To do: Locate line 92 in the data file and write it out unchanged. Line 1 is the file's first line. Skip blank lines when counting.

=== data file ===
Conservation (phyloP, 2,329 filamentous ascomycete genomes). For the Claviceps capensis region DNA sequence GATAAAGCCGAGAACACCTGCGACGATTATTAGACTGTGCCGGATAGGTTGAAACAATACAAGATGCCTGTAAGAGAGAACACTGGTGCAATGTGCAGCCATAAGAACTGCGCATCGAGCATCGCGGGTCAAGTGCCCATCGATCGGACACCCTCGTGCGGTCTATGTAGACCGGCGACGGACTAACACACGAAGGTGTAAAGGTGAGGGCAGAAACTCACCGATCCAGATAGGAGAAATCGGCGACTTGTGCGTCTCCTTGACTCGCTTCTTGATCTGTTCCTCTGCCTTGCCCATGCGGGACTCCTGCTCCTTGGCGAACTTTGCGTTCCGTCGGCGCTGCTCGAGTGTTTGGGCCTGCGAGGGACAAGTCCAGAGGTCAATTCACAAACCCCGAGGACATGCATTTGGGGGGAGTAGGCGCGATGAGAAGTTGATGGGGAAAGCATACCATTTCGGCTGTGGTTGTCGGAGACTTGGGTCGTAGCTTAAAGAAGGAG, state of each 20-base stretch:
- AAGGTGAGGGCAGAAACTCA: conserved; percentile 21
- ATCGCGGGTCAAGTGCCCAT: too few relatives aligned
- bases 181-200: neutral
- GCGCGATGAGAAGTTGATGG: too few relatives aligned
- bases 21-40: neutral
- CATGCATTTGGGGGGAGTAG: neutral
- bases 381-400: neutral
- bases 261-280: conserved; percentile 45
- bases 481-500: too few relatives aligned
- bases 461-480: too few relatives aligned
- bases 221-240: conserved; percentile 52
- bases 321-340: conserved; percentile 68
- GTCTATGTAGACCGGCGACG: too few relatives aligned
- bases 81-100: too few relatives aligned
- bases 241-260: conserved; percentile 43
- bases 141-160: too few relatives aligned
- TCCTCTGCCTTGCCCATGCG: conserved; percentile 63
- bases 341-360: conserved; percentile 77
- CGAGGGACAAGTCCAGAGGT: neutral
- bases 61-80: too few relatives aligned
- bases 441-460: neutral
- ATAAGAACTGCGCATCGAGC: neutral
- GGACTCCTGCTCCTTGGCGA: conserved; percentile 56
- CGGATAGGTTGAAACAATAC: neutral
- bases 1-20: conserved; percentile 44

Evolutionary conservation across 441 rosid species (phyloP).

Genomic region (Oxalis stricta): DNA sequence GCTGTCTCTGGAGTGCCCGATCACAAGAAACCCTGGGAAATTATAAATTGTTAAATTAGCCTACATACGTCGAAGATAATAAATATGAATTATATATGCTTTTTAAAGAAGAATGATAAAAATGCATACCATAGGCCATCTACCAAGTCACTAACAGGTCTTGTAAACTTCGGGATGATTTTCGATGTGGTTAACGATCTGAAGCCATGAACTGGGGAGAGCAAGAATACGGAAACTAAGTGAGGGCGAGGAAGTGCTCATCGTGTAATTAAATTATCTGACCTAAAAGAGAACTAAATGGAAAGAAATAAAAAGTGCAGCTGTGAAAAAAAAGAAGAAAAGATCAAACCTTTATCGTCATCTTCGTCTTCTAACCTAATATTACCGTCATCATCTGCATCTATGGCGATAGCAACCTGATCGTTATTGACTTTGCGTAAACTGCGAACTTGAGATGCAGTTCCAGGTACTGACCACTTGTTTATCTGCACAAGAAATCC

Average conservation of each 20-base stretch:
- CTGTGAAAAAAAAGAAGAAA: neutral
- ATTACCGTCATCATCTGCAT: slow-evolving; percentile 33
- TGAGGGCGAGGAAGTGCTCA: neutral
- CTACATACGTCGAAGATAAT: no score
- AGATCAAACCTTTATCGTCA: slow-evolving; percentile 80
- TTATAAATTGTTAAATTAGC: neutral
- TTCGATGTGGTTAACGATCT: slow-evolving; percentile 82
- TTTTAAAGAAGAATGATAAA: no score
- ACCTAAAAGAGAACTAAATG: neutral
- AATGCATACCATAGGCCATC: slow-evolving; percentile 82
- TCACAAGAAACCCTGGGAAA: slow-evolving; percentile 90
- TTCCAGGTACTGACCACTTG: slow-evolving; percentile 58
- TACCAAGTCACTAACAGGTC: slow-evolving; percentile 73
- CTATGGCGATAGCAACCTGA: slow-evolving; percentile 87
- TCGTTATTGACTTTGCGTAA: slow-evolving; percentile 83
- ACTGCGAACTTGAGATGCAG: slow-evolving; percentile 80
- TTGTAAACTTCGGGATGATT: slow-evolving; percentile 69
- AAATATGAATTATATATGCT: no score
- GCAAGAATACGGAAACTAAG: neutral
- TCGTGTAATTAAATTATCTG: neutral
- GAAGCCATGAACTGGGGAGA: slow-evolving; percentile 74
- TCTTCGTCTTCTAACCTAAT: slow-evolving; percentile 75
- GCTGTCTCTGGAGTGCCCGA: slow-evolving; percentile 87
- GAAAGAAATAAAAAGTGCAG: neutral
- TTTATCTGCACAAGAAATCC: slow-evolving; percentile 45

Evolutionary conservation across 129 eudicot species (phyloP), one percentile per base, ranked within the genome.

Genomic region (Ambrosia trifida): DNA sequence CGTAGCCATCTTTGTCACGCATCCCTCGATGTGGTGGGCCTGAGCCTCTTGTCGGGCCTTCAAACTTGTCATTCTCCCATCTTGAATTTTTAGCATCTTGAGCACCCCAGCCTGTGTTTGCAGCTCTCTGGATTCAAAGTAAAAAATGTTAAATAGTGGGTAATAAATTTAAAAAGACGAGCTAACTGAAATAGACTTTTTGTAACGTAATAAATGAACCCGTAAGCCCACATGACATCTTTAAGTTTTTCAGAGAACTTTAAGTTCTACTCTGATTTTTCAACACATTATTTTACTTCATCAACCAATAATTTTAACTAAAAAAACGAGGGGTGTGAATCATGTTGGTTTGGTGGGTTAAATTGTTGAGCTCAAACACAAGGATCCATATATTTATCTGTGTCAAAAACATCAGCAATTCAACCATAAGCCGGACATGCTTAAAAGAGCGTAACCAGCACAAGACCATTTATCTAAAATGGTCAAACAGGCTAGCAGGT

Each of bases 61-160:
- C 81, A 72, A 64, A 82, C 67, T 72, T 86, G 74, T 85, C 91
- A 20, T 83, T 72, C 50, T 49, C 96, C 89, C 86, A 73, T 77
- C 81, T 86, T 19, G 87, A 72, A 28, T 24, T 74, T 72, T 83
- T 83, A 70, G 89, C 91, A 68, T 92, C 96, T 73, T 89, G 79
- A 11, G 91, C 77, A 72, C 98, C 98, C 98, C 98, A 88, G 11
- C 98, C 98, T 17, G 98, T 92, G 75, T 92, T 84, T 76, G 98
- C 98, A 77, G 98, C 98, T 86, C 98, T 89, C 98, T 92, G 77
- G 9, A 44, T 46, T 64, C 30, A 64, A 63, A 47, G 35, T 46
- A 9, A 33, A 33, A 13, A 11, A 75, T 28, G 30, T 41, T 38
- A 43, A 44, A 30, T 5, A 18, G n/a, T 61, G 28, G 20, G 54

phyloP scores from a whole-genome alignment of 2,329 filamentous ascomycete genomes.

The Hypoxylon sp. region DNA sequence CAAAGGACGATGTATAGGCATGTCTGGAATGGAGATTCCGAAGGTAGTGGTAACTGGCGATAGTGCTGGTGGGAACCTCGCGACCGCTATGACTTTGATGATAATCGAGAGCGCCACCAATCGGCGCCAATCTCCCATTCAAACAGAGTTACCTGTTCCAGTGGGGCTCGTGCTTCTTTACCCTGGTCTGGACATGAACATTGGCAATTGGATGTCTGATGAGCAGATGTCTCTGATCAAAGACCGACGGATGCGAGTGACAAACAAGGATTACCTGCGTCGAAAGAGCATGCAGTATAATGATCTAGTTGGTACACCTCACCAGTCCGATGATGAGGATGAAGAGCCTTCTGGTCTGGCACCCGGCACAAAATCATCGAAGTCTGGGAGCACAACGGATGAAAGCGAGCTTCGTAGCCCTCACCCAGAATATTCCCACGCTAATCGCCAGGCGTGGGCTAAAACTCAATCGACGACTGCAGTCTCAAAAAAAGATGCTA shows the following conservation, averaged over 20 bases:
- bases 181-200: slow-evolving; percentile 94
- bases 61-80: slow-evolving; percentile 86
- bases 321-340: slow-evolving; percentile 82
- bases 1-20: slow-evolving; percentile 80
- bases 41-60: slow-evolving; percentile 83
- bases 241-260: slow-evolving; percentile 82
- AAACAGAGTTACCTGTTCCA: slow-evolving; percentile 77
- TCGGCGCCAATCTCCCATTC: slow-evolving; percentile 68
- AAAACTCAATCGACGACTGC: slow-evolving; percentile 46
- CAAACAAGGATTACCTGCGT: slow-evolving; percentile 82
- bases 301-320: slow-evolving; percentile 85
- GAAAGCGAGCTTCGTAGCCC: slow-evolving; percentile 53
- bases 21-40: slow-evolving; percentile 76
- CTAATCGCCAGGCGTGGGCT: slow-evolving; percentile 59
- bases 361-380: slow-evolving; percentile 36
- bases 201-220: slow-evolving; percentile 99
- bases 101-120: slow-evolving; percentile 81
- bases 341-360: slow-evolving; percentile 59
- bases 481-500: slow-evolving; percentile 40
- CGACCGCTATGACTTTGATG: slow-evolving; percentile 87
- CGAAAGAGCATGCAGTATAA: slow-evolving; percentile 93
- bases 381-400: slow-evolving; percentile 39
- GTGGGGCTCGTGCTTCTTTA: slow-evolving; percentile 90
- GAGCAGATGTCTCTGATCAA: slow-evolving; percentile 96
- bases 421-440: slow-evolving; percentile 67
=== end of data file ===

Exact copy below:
- GTGGGGCTCGTGCTTCTTTA: slow-evolving; percentile 90